Precious metals prices added to yesterday's gains overnight as difficulties by Clear Channel Communications to complete its LBO due to reluctance among banks brought credit issues back to the forefront in the markets. Investors were also apprehensive about the US durable goods orders and new home sales data due in the pipeline today.
The US dollar thus headed back down, breaching 72 on the index, while oil and metals started to receive additional speculative inflows. In a knee-jerk reaction, Indian gold demand slackened once again as locals' willingness to purchase the metal dipped when gold was once again bid away by hedge funds plays. Gold ran into resistance at $950.00 per ounce, but chances of the test of $960/$965 still appear quite reasonable as no one really expects surprises on the economic front.
New York spot gold trading opened at $944.50 bid, with a $6.00 gain as participants geared up for the statistics coming their way and as stock index futures showed a probable down day on Wall Street. Silver opened flat, trading at $17.91 after a brief overnight stint above $18 while the noble metals added small gains with platinum rising $7 to $1995 and palladium gaining $5 to $456 per ounce respectively. Crude oil was up $1.37 early on, to $102.60 per barrel and the greenback was down .50 to 71.71 on the index. More Fed and/or other central bank posturing are the motivators that the currency would need in order to resume its recently attempted ascent.
In the interim, a mirror-image play is unfolding between the words and actions of Mr. Bernanke and the ECB's Mr. Trichet. The former (and his colleagues) continue to jawbone about the desirability of a strong dollar while cutting rates at every meeting they have, while the latter speaks of the dangers of an overly strong euro but keeps rates at practically twice those of the dollar at the same time. Mr.Trichet's latest words? Reuters has them:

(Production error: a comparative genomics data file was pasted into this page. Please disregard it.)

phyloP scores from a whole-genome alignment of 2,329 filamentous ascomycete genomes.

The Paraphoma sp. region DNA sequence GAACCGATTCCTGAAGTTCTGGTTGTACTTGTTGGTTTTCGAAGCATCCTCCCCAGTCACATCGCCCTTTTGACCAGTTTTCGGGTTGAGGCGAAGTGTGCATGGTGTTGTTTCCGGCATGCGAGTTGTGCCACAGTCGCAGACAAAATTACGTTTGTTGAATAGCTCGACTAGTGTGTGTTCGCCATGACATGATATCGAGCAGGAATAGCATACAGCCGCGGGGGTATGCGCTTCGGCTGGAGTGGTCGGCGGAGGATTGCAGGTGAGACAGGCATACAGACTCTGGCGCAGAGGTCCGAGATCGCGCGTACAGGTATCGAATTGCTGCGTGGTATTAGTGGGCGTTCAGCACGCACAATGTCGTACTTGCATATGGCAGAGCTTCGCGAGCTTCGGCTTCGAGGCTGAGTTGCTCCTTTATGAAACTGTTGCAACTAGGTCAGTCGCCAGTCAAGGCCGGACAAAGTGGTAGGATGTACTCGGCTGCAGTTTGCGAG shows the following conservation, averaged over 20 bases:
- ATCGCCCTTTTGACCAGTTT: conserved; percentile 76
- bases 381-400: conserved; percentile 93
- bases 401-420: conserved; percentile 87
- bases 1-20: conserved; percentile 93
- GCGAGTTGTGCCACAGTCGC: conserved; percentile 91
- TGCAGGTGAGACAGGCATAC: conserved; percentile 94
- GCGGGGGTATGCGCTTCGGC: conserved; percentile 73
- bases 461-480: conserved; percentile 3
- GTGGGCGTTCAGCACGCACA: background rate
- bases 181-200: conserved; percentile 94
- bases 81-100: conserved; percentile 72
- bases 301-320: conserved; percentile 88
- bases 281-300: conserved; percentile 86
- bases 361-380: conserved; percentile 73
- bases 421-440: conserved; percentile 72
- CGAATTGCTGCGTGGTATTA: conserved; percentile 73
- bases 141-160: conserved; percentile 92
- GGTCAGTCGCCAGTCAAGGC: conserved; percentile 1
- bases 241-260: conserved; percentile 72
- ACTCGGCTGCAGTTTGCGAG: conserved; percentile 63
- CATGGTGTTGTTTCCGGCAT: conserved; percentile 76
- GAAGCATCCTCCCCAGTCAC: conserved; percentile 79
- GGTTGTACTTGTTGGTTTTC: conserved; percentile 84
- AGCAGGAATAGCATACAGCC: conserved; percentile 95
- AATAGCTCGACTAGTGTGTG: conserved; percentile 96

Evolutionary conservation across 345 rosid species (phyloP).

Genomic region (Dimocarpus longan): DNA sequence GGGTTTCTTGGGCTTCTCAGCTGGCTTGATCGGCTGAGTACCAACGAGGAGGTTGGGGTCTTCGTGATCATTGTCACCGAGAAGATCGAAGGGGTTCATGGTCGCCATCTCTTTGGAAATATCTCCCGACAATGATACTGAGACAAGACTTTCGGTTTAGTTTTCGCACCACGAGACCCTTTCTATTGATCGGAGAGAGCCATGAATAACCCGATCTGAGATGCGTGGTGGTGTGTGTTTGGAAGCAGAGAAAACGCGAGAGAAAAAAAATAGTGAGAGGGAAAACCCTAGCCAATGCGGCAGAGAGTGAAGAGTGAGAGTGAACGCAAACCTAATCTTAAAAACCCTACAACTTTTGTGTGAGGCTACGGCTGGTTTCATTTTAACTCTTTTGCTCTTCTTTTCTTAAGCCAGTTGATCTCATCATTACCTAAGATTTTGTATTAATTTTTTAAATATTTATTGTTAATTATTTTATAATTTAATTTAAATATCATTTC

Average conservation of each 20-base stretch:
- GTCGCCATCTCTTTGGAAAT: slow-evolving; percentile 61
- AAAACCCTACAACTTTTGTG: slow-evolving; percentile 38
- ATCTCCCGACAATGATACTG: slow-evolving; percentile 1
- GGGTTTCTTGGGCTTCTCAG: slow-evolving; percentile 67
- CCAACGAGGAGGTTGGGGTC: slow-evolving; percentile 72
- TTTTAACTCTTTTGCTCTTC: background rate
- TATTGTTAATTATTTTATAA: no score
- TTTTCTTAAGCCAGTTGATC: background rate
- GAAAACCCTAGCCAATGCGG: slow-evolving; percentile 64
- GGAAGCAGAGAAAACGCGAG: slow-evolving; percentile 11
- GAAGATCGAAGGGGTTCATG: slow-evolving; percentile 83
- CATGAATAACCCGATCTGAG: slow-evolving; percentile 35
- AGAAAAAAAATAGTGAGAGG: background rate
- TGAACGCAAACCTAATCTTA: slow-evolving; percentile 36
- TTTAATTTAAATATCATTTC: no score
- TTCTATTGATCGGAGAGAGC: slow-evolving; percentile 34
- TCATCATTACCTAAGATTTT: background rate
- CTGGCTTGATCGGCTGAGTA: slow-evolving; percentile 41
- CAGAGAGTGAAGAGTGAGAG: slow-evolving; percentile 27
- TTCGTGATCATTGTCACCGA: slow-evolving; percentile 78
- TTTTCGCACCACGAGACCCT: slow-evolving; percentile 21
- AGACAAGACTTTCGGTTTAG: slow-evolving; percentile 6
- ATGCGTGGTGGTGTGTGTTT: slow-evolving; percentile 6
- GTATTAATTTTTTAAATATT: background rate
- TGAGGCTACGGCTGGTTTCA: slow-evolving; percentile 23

In the present current circumstances we are concerned about excessive exchange rate moves, Trichet told a hearing of the European Parliament's Economic and Monetary Affairs Committee. Excessive volatility and disorderly movements in exchanges rate are undesirable for economic growth, he added.
Reuters also bring us the latest in Armageddon countdown news. Namely, that they are overblown:
Maybe, just maybe, the financial world is not about to implode. Such is the level of disaster mongering surrounding the latest phase of the eight-month-old credit crisis that you could be forgiven for thinking we will all soon be hoarding food and reverting to a barter economy. At the very least, some market pricing and financial commentary has invoked a systemic collapse akin to 1929's stock market crash and the Great Depression that followed.
So what could be the circuit breaker?
First, bankers and investors need to be able to see some timescale for the crisis. Otherwise they will continue to hunker down in safe havens of cash and gold and perpetuate the cycle. One important development this month -- drowned out by panic surrounding the Bear Stearns rescue -- was that credit rating firm Standard & Poors said the end was in sight for writedowns of the subprime mortgage assets that sparked the crisis.
Putting total writedowns at some $285 billion, it said the banking sector had already written off the majority of its distressed assets and more than $150 billion was already declared. First quarter writedowns at three Wall St firms that reported last week -- Goldman Sachs, Lehman Brothers and Morgan Stanley -- were indeed much less than analysts had feared.
In the meantime, more nervousness. The durable goods orders are out and February shows an 'unexpected' 1.7% drop. Get ready for a deja vu kind of day. Even if you might not get ready for a replay of 1929 just yet.